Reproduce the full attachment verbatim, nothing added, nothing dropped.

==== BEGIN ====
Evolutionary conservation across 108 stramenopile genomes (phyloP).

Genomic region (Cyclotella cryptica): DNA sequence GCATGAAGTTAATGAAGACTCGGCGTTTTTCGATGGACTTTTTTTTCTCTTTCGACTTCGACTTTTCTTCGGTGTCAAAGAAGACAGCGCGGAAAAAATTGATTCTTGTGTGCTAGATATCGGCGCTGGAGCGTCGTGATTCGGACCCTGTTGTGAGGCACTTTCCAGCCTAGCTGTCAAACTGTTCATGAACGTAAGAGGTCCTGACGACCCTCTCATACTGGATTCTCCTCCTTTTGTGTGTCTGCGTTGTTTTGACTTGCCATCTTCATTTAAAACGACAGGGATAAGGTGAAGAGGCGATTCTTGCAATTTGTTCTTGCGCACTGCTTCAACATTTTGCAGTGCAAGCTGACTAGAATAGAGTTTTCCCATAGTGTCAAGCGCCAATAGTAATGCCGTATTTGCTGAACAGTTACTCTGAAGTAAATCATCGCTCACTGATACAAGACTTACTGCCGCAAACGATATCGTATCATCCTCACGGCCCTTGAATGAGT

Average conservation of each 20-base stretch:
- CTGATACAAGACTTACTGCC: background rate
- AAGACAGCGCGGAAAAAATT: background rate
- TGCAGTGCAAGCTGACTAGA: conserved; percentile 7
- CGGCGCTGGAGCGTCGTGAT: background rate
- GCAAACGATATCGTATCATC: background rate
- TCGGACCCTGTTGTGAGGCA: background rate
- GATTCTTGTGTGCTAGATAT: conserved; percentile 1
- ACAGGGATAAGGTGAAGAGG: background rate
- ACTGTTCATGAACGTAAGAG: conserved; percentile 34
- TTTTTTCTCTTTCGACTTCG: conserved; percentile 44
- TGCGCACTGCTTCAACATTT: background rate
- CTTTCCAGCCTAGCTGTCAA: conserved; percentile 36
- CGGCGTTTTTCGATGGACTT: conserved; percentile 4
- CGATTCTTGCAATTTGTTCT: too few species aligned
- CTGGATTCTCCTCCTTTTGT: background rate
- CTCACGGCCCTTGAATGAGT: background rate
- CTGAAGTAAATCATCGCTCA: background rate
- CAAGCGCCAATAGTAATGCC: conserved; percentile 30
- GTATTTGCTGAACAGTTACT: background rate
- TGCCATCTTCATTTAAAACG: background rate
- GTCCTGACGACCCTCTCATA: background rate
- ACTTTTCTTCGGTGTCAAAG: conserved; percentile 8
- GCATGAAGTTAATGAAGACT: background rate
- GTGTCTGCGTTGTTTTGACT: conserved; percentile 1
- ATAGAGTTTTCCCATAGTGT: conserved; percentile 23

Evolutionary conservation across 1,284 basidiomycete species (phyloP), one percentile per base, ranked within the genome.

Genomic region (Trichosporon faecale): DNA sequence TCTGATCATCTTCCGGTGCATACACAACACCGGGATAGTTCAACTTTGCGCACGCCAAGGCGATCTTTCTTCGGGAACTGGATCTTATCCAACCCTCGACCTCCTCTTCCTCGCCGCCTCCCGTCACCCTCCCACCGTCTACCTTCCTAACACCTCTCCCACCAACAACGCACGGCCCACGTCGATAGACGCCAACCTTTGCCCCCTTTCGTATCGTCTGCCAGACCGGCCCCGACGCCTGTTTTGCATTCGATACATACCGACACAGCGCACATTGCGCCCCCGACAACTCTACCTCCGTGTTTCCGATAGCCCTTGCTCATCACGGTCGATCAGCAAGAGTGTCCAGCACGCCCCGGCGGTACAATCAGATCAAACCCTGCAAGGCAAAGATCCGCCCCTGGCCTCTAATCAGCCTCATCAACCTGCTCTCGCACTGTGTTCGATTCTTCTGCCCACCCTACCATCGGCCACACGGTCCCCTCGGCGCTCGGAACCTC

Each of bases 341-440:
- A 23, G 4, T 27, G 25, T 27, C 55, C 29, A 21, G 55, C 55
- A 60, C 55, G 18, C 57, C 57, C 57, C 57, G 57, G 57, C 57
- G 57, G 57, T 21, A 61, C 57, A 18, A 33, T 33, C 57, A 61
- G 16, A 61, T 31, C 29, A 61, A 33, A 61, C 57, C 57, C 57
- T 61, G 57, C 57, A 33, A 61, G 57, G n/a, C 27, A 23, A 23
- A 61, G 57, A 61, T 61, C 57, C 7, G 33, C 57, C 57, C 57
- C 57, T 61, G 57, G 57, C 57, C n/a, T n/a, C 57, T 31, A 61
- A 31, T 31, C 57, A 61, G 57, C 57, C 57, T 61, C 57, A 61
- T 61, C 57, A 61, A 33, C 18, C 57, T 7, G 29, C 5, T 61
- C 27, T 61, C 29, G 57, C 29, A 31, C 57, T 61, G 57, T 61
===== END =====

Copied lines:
Evolutionary conservation across 108 stramenopile genomes (phyloP).

Genomic region (Cyclotella cryptica): DNA sequence GCATGAAGTTAATGAAGACTCGGCGTTTTTCGATGGACTTTTTTTTCTCTTTCGACTTCGACTTTTCTTCGGTGTCAAAGAAGACAGCGCGGAAAAAATTGATTCTTGTGTGCTAGATATCGGCGCTGGAGCGTCGTGATTCGGACCCTGTTGTGAGGCACTTTCCAGCCTAGCTGTCAAACTGTTCATGAACGTAAGAGGTCCTGACGACCCTCTCATACTGGATTCTCCTCCTTTTGTGTGTCTGCGTTGTTTTGACTTGCCATCTTCATTTAAAACGACAGGGATAAGGTGAAGAGGCGATTCTTGCAATTTGTTCTTGCGCACTGCTTCAACATTTTGCAGTGCAAGCTGACTAGAATAGAGTTTTCCCATAGTGTCAAGCGCCAATAGTAATGCCGTATTTGCTGAACAGTTACTCTGAAGTAAATCATCGCTCACTGATACAAGACTTACTGCCGCAAACGATATCGTATCATCCTCACGGCCCTTGAATGAGT

Average conservation of each 20-base stretch:
- CTGATACAAGACTTACTGCC: background rate
- AAGACAGCGCGGAAAAAATT: background rate
- TGCAGTGCAAGCTGACTAGA: conserved; percentile 7
- CGGCGCTGGAGCGTCGTGAT: background rate
- GCAAACGATATCGTATCATC: background rate
- TCGGACCCTGTTGTGAGGCA: background rate
- GATTCTTGTGTGCTAGATAT: conserved; percentile 1
- ACAGGGATAAGGTGAAGAGG: background rate
- ACTGTTCATGAACGTAAGAG: conserved; percentile 34
- TTTTTTCTCTTTCGACTTCG: conserved; percentile 44
- TGCGCACTGCTTCAACATTT: background rate
- CTTTCCAGCCTAGCTGTCAA: conserved; percentile 36
- CGGCGTTTTTCGATGGACTT: conserved; percentile 4
- CGATTCTTGCAATTTGTTCT: too few species aligned
- CTGGATTCTCCTCCTTTTGT: background rate
- CTCACGGCCCTTGAATGAGT: background rate
- CTGAAGTAAATCATCGCTCA: background rate
- CAAGCGCCAATAGTAATGCC: conserved; percentile 30
- GTATTTGCTGAACAGTTACT: background rate
- TGCCATCTTCATTTAAAACG: background rate
- GTCCTGACGACCCTCTCATA: background rate
- ACTTTTCTTCGGTGTCAAAG: conserved; percentile 8
- GCATGAAGTTAATGAAGACT: background rate
- GTGTCTGCGTTGTTTTGACT: conserved; percentile 1
- ATAGAGTTTTCCCATAGTGT: conserved; percentile 23

Evolutionary conservation across 1,284 basidiomycete species (phyloP), one percentile per base, ranked within the genome.

Genomic region (Trichosporon faecale): DNA sequence TCTGATCATCTTCCGGTGCATACACAACACCGGGATAGTTCAACTTTGCGCACGCCAAGGCGATCTTTCTTCGGGAACTGGATCTTATCCAACCCTCGACCTCCTCTTCCTCGCCGCCTCCCGTCACCCTCCCACCGTCTACCTTCCTAACACCTCTCCCACCAACAACGCACGGCCCACGTCGATAGACGCCAACCTTTGCCCCCTTTCGTATCGTCTGCCAGACCGGCCCCGACGCCTGTTTTGCATTCGATACATACCGACACAGCGCACATTGCGCCCCCGACAACTCTACCTCCGTGTTTCCGATAGCCCTTGCTCATCACGGTCGATCAGCAAGAGTGTCCAGCACGCCCCGGCGGTACAATCAGATCAAACCCTGCAAGGCAAAGATCCGCCCCTGGCCTCTAATCAGCCTCATCAACCTGCTCTCGCACTGTGTTCGATTCTTCTGCCCACCCTACCATCGGCCACACGGTCCCCTCGGCGCTCGGAACCTC

Each of bases 341-440:
- A 23, G 4, T 27, G 25, T 27, C 55, C 29, A 21, G 55, C 55
- A 60, C 55, G 18, C 57, C 57, C 57, C 57, G 57, G 57, C 57
- G 57, G 57, T 21, A 61, C 57, A 18, A 33, T 33, C 57, A 61
- G 16, A 61, T 31, C 29, A 61, A 33, A 61, C 57, C 57, C 57
- T 61, G 57, C 57, A 33, A 61, G 57, G n/a, C 27, A 23, A 23
- A 61, G 57, A 61, T 61, C 57, C 7, G 33, C 57, C 57, C 57
- C 57, T 61, G 57, G 57, C 57, C n/a, T n/a, C 57, T 31, A 61
- A 31, T 31, C 57, A 61, G 57, C 57, C 57, T 61, C 57, A 61
- T 61, C 57, A 61, A 33, C 18, C 57, T 7, G 29, C 5, T 61
- C 27, T 61, C 29, G 57, C 29, A 31, C 57, T 61, G 57, T 61